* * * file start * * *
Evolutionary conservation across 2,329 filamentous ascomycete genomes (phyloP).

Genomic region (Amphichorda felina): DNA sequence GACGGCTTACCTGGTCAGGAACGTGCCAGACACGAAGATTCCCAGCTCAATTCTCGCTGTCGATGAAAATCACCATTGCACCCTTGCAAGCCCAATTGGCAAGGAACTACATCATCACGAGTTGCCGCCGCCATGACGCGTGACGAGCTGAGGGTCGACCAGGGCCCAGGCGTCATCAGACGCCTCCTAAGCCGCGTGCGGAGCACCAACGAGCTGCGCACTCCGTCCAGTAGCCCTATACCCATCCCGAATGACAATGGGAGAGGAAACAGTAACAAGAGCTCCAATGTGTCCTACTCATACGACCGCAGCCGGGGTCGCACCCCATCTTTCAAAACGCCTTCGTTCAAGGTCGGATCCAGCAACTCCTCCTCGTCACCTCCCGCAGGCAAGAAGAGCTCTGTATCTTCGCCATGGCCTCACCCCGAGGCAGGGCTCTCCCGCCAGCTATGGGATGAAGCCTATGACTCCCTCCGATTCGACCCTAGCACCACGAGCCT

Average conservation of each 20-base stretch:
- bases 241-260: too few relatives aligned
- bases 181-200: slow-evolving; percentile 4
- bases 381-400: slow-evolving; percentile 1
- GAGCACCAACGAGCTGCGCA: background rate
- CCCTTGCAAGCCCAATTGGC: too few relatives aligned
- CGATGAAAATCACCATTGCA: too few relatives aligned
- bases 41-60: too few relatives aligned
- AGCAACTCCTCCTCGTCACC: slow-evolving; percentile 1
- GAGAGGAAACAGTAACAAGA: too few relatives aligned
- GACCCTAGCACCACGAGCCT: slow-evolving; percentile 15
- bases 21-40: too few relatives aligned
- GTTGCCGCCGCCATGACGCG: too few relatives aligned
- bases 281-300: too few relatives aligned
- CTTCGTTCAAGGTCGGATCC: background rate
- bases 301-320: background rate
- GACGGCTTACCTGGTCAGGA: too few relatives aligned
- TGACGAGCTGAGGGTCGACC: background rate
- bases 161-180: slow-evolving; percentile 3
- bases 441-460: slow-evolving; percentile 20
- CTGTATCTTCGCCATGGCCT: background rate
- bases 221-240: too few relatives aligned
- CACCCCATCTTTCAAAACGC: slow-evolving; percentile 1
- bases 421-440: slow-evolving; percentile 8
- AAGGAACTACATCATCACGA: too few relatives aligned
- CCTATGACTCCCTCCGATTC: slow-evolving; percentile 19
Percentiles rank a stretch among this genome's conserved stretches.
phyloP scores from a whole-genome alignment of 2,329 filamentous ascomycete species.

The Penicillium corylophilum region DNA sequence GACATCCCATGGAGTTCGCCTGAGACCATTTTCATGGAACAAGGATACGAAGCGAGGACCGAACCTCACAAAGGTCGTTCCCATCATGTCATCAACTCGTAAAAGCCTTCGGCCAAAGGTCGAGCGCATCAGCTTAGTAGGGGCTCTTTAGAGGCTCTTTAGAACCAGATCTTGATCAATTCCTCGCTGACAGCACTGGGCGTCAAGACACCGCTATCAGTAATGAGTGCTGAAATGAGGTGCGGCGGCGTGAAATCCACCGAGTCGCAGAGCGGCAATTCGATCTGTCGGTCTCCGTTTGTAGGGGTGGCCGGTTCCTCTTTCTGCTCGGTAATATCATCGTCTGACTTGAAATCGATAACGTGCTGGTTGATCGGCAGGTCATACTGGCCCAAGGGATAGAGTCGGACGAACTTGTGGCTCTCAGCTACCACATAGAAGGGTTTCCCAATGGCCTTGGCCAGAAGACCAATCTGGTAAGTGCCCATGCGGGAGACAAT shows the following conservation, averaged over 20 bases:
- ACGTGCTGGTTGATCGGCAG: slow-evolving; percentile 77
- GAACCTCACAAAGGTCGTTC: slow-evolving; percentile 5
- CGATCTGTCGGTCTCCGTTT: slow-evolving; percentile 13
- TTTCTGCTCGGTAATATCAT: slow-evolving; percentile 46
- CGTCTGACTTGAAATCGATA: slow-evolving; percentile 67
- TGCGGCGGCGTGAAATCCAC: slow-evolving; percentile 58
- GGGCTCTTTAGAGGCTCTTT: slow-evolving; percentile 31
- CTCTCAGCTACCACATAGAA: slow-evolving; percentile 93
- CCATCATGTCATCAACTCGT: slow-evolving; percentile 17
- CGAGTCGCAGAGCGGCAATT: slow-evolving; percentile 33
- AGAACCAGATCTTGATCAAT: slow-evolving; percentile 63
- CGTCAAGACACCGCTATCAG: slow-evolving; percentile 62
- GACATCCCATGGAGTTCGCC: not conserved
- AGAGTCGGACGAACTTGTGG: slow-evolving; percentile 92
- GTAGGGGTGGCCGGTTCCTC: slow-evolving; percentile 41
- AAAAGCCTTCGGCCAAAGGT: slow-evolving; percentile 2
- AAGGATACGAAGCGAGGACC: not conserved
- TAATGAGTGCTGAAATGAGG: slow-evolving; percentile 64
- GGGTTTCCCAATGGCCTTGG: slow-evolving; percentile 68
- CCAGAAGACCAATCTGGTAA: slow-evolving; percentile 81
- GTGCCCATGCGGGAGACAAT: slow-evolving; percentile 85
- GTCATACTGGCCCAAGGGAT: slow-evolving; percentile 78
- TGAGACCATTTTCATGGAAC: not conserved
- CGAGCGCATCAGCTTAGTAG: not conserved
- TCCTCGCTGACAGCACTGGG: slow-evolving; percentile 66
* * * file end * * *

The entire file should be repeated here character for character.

Evolutionary conservation across 2,329 filamentous ascomycete genomes (phyloP).

Genomic region (Amphichorda felina): DNA sequence GACGGCTTACCTGGTCAGGAACGTGCCAGACACGAAGATTCCCAGCTCAATTCTCGCTGTCGATGAAAATCACCATTGCACCCTTGCAAGCCCAATTGGCAAGGAACTACATCATCACGAGTTGCCGCCGCCATGACGCGTGACGAGCTGAGGGTCGACCAGGGCCCAGGCGTCATCAGACGCCTCCTAAGCCGCGTGCGGAGCACCAACGAGCTGCGCACTCCGTCCAGTAGCCCTATACCCATCCCGAATGACAATGGGAGAGGAAACAGTAACAAGAGCTCCAATGTGTCCTACTCATACGACCGCAGCCGGGGTCGCACCCCATCTTTCAAAACGCCTTCGTTCAAGGTCGGATCCAGCAACTCCTCCTCGTCACCTCCCGCAGGCAAGAAGAGCTCTGTATCTTCGCCATGGCCTCACCCCGAGGCAGGGCTCTCCCGCCAGCTATGGGATGAAGCCTATGACTCCCTCCGATTCGACCCTAGCACCACGAGCCT

Average conservation of each 20-base stretch:
- bases 241-260: too few relatives aligned
- bases 181-200: slow-evolving; percentile 4
- bases 381-400: slow-evolving; percentile 1
- GAGCACCAACGAGCTGCGCA: background rate
- CCCTTGCAAGCCCAATTGGC: too few relatives aligned
- CGATGAAAATCACCATTGCA: too few relatives aligned
- bases 41-60: too few relatives aligned
- AGCAACTCCTCCTCGTCACC: slow-evolving; percentile 1
- GAGAGGAAACAGTAACAAGA: too few relatives aligned
- GACCCTAGCACCACGAGCCT: slow-evolving; percentile 15
- bases 21-40: too few relatives aligned
- GTTGCCGCCGCCATGACGCG: too few relatives aligned
- bases 281-300: too few relatives aligned
- CTTCGTTCAAGGTCGGATCC: background rate
- bases 301-320: background rate
- GACGGCTTACCTGGTCAGGA: too few relatives aligned
- TGACGAGCTGAGGGTCGACC: background rate
- bases 161-180: slow-evolving; percentile 3
- bases 441-460: slow-evolving; percentile 20
- CTGTATCTTCGCCATGGCCT: background rate
- bases 221-240: too few relatives aligned
- CACCCCATCTTTCAAAACGC: slow-evolving; percentile 1
- bases 421-440: slow-evolving; percentile 8
- AAGGAACTACATCATCACGA: too few relatives aligned
- CCTATGACTCCCTCCGATTC: slow-evolving; percentile 19
Percentiles rank a stretch among this genome's conserved stretches.
phyloP scores from a whole-genome alignment of 2,329 filamentous ascomycete species.

The Penicillium corylophilum region DNA sequence GACATCCCATGGAGTTCGCCTGAGACCATTTTCATGGAACAAGGATACGAAGCGAGGACCGAACCTCACAAAGGTCGTTCCCATCATGTCATCAACTCGTAAAAGCCTTCGGCCAAAGGTCGAGCGCATCAGCTTAGTAGGGGCTCTTTAGAGGCTCTTTAGAACCAGATCTTGATCAATTCCTCGCTGACAGCACTGGGCGTCAAGACACCGCTATCAGTAATGAGTGCTGAAATGAGGTGCGGCGGCGTGAAATCCACCGAGTCGCAGAGCGGCAATTCGATCTGTCGGTCTCCGTTTGTAGGGGTGGCCGGTTCCTCTTTCTGCTCGGTAATATCATCGTCTGACTTGAAATCGATAACGTGCTGGTTGATCGGCAGGTCATACTGGCCCAAGGGATAGAGTCGGACGAACTTGTGGCTCTCAGCTACCACATAGAAGGGTTTCCCAATGGCCTTGGCCAGAAGACCAATCTGGTAAGTGCCCATGCGGGAGACAAT shows the following conservation, averaged over 20 bases:
- ACGTGCTGGTTGATCGGCAG: slow-evolving; percentile 77
- GAACCTCACAAAGGTCGTTC: slow-evolving; percentile 5
- CGATCTGTCGGTCTCCGTTT: slow-evolving; percentile 13
- TTTCTGCTCGGTAATATCAT: slow-evolving; percentile 46
- CGTCTGACTTGAAATCGATA: slow-evolving; percentile 67
- TGCGGCGGCGTGAAATCCAC: slow-evolving; percentile 58
- GGGCTCTTTAGAGGCTCTTT: slow-evolving; percentile 31
- CTCTCAGCTACCACATAGAA: slow-evolving; percentile 93
- CCATCATGTCATCAACTCGT: slow-evolving; percentile 17
- CGAGTCGCAGAGCGGCAATT: slow-evolving; percentile 33
- AGAACCAGATCTTGATCAAT: slow-evolving; percentile 63
- CGTCAAGACACCGCTATCAG: slow-evolving; percentile 62
- GACATCCCATGGAGTTCGCC: not conserved
- AGAGTCGGACGAACTTGTGG: slow-evolving; percentile 92
- GTAGGGGTGGCCGGTTCCTC: slow-evolving; percentile 41
- AAAAGCCTTCGGCCAAAGGT: slow-evolving; percentile 2
- AAGGATACGAAGCGAGGACC: not conserved
- TAATGAGTGCTGAAATGAGG: slow-evolving; percentile 64
- GGGTTTCCCAATGGCCTTGG: slow-evolving; percentile 68
- CCAGAAGACCAATCTGGTAA: slow-evolving; percentile 81
- GTGCCCATGCGGGAGACAAT: slow-evolving; percentile 85
- GTCATACTGGCCCAAGGGAT: slow-evolving; percentile 78
- TGAGACCATTTTCATGGAAC: not conserved
- CGAGCGCATCAGCTTAGTAG: not conserved
- TCCTCGCTGACAGCACTGGG: slow-evolving; percentile 66